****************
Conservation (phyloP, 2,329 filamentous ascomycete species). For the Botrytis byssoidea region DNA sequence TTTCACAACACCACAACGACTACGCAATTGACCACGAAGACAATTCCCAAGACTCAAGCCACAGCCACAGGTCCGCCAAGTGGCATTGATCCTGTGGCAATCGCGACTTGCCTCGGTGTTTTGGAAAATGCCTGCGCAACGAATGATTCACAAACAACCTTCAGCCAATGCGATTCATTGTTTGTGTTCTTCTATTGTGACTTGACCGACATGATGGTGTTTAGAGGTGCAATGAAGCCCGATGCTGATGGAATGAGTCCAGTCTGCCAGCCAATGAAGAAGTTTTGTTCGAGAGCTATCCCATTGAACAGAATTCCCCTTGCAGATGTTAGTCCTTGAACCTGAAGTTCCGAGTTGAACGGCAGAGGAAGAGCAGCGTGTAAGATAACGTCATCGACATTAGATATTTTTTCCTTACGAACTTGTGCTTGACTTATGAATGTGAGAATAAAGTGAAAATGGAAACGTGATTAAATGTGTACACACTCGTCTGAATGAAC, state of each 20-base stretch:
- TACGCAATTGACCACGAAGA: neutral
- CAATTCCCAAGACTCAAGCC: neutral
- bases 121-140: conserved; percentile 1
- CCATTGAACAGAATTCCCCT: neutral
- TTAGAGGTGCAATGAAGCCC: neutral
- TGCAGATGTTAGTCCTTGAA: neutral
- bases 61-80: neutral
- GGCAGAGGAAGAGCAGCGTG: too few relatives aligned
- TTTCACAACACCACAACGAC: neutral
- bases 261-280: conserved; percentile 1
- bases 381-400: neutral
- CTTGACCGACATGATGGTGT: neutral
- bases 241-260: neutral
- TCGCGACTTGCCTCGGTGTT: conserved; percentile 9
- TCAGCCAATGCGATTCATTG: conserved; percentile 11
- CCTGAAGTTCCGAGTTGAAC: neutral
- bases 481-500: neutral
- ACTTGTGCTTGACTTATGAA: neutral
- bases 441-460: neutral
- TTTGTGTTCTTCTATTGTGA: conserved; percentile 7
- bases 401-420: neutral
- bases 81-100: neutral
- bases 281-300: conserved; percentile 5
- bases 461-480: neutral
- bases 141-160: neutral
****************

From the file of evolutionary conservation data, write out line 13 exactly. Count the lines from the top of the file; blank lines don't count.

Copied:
- CTTGACCGACATGATGGTGT: neutral